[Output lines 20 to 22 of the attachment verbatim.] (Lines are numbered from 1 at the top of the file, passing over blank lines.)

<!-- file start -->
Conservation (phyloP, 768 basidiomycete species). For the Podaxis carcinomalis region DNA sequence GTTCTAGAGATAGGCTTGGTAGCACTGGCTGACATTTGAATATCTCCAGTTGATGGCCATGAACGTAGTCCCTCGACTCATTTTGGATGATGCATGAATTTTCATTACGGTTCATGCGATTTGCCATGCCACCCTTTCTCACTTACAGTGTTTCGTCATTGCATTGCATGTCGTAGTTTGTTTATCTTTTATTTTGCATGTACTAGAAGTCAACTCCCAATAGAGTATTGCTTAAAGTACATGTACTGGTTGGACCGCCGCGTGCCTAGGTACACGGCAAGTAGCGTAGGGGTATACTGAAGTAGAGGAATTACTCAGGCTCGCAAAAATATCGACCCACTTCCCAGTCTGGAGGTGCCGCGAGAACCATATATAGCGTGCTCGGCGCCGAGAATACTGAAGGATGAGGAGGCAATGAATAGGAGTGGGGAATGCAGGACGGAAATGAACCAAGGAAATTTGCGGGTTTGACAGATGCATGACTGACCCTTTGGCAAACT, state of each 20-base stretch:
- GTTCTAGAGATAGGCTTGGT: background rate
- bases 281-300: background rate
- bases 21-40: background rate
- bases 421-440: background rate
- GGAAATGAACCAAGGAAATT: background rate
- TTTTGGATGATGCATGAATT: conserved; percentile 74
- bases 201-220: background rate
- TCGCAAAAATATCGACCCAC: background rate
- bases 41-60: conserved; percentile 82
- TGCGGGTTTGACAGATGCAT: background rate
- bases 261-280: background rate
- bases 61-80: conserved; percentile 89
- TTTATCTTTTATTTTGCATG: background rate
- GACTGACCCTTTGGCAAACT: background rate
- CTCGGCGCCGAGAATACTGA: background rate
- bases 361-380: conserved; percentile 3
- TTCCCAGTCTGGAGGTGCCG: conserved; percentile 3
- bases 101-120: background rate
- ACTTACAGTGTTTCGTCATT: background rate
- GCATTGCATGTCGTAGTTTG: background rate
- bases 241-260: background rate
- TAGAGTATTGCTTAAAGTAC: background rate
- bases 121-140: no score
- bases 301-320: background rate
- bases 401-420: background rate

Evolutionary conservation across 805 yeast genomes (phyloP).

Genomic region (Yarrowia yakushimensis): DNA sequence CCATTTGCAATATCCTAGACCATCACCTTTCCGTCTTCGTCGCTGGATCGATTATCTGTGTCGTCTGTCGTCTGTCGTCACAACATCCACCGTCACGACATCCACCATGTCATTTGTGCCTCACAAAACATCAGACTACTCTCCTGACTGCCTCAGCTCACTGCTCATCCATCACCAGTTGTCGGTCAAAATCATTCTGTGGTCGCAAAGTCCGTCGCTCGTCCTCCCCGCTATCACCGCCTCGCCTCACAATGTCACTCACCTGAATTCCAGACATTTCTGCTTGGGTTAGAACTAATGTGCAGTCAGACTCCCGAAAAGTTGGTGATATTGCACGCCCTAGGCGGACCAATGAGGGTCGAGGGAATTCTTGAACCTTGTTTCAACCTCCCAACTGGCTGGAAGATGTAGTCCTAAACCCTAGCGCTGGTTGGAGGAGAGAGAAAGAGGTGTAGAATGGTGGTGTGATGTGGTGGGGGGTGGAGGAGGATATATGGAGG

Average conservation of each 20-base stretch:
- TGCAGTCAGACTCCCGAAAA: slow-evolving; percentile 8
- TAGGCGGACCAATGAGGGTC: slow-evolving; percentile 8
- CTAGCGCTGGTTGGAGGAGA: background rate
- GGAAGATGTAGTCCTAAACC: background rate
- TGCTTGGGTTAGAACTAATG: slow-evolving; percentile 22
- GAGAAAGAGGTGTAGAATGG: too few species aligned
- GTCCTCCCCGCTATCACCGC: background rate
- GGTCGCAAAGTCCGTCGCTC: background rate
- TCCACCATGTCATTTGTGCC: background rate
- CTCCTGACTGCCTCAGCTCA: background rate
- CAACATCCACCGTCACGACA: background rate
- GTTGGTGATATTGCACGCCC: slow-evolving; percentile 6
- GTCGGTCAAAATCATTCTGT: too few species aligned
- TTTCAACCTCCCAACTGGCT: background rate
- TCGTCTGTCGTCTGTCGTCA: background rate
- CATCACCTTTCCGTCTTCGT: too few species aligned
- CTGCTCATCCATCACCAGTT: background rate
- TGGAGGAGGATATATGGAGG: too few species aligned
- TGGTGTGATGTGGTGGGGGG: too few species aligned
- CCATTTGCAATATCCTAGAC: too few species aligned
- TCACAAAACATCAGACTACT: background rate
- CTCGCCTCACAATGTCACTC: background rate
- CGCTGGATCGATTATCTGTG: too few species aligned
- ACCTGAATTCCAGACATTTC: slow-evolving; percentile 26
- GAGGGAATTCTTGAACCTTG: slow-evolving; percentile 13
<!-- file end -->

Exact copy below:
- ACTTACAGTGTTTCGTCATT: background rate
- GCATTGCATGTCGTAGTTTG: background rate
- bases 241-260: background rate